Misouri released


Misouri arrived at Sepilok Rehabilitation Centre in 1997 aged approx 14 or 15 years old. He was a wild born male who had wondered onto a local plantation and was at risk of being shot for crop raiding. In /Sabah the law allows land owners and farmers to protect their property, even if that means shooting an endangered species of animal to do so.

After health check Misouri was rehomed in Sepilok’s own reserve where he lived happily until early 2001 when he was found with a broken hand. He had lost a lot of weight as he had obviously been having difficulty moving about and foraging for his food.

The Rangers took him into the quarantine ward where he stayed for three months whilst his broken bones healed and he gained enough weight to be set free in the reserve again.

The Rangers constantly keep a check on the orangutans living free in the reserve and can identify which ones they see by the tattoo markings on their thighs. In April 2003 Misouri was seen to be injured once more. He had been fighting with another male over territory and had sustained a very nasty injury to his thumb and his upper lip was gashed open. Again he was brought into quarantine for treatment. This time the top of his thumb needed to be amputated and his lip stitched.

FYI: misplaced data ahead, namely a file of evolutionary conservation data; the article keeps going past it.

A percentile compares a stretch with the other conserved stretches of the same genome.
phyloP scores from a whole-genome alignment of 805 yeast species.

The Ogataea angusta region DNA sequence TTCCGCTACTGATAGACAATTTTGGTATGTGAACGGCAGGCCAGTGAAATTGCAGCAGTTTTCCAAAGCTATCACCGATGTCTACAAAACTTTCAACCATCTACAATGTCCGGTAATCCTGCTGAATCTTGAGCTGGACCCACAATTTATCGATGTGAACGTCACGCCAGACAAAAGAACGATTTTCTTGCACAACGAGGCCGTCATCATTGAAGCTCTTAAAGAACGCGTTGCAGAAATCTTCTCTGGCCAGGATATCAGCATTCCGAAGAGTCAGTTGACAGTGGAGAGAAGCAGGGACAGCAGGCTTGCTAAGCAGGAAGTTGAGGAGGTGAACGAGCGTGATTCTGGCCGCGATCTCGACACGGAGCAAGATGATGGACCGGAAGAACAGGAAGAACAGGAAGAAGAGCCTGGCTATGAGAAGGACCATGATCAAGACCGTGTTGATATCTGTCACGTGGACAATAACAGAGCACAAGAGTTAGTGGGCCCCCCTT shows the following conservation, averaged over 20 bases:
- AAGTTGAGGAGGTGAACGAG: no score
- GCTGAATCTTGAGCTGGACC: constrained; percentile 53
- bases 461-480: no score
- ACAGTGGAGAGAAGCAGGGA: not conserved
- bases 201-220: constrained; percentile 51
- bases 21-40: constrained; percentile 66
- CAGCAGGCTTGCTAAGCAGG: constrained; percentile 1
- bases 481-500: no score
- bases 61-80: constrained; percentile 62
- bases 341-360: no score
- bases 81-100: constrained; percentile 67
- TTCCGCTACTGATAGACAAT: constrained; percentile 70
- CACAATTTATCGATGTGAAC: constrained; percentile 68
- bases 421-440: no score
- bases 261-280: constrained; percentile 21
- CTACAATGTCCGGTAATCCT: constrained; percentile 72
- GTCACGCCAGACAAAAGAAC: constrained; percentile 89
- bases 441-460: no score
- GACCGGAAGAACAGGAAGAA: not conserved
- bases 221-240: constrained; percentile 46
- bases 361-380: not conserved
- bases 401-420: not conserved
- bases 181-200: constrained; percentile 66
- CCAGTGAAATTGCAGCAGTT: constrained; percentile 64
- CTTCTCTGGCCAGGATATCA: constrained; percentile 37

Misouri was indeed a “feisty” male who regularly showed his displeasure to the rangers for keeping him in confinement. Eventually, after several months his wounds healed and it was time to think about his future. It was not going to be so easy to return him to the wild this time as he had been on the loosing end of the battle and would undoubtedly be attacked if he were return to the Sepilok Reserve.

To give Misouri the best chance for a trouble free future he needed space! He had to be taken to an area large enough to cope with several males, with plenty of food and was also protected. Tobin was the perfect place! Twice the size of Singapore with a core area of Virgin Rainforest.

Plans started to be made to take him by road but quickly dropped as this option would only set him on the edge of the reserve where he was likely to risk further human contact.

The Appeal had done helicopter releases on three previous occasions, firstly with King Ghaz, then the two females Clemantine and Gumpia and most recently the wild born male Tom King. The decision was made, he would go by helicopter, but we had to wait for the fruiting season to ensure sufficient food was available whilst he explored his new home.

Sue Sheward and her team flew out to Sabah at the beginning of April and successfully helicoptered Misouri to Tabin. Chris Rogers, our Patron and ITN News reader, came along to cover the release for Channel 5 News and to include it in the new video - on sale now.

All our supporters should feel very proud as YOU MADE THIS POSSIBLE!